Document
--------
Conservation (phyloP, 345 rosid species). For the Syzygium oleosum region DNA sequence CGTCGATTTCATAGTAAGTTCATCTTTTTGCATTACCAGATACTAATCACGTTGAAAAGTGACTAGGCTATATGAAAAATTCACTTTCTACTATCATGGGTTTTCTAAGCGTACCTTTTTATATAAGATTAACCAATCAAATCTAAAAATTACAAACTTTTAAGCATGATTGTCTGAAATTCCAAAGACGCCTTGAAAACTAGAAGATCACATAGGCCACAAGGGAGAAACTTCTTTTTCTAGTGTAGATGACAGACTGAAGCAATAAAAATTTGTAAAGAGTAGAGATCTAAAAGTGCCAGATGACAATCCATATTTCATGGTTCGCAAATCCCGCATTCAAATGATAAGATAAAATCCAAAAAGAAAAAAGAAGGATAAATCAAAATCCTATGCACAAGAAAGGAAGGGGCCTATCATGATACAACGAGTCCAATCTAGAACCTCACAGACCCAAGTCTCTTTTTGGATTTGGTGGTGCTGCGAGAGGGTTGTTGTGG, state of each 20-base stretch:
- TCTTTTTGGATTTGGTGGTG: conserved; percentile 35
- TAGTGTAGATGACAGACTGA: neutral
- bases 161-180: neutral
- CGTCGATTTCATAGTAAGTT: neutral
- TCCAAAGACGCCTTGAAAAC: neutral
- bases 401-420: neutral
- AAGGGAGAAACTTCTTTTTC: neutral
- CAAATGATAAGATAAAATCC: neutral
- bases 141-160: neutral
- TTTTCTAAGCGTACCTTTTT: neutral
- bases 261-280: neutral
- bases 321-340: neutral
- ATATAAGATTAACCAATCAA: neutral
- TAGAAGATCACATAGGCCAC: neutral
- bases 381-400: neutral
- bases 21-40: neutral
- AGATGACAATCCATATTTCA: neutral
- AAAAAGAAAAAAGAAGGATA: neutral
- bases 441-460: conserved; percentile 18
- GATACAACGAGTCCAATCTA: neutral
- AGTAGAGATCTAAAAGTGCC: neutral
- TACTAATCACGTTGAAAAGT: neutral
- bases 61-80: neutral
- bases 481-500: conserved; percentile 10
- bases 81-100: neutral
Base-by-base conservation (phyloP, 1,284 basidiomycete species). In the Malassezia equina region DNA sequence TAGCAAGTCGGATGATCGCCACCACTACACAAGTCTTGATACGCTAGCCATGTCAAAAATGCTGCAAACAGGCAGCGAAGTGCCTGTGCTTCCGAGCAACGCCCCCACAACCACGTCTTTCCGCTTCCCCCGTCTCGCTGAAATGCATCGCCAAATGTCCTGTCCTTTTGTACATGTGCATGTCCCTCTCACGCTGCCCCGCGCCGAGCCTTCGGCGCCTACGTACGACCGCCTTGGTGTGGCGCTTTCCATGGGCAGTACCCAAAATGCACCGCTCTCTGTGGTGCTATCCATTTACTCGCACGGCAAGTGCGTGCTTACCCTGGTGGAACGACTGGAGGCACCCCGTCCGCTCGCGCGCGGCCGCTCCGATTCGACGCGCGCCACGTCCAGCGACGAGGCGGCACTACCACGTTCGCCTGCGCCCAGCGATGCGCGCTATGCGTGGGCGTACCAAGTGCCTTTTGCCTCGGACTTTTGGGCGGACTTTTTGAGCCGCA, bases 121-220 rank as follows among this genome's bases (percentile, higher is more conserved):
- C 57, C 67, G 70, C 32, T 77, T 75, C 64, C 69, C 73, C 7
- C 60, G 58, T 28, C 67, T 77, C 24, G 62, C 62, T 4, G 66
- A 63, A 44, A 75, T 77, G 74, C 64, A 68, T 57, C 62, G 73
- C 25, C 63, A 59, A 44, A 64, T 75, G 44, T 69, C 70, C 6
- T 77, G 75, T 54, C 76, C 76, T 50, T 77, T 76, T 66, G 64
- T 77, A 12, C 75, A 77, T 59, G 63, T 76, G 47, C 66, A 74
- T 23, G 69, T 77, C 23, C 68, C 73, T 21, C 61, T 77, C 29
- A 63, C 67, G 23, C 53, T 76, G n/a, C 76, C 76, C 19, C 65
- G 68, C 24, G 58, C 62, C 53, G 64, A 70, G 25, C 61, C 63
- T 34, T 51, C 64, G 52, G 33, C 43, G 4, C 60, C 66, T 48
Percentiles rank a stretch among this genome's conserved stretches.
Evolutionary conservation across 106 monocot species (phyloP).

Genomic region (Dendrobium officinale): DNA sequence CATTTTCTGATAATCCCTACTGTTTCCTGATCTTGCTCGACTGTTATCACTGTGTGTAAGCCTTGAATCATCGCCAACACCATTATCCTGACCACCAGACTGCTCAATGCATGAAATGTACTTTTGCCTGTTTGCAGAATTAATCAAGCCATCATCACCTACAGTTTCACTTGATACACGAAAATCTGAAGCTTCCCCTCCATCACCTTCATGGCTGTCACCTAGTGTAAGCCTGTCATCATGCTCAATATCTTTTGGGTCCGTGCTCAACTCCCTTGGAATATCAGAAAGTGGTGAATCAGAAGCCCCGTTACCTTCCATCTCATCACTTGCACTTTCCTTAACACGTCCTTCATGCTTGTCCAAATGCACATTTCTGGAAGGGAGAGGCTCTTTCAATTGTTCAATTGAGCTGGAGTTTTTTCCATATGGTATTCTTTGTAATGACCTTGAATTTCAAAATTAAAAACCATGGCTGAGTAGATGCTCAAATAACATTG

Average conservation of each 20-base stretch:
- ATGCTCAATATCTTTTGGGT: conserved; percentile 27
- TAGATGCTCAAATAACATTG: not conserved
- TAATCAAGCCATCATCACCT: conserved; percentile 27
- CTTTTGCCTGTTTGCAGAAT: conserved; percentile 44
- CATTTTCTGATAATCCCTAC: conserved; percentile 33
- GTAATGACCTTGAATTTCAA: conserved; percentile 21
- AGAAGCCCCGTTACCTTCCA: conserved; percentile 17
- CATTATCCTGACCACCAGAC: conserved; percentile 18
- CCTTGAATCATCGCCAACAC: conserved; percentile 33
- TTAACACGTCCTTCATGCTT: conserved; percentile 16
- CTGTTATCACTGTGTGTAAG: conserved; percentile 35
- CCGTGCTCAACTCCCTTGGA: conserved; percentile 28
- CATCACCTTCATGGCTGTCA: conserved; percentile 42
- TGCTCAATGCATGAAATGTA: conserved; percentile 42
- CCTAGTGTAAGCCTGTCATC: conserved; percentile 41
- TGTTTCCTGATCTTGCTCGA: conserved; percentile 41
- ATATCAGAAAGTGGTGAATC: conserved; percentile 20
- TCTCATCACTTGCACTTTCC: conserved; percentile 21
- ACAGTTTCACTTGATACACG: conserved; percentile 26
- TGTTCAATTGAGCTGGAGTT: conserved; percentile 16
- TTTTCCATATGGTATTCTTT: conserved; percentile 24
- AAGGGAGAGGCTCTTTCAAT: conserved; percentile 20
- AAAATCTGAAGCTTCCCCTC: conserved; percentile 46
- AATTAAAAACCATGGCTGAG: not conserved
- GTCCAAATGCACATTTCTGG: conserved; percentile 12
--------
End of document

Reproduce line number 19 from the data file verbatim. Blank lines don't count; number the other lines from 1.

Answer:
- AAAAAGAAAAAAGAAGGATA: neutral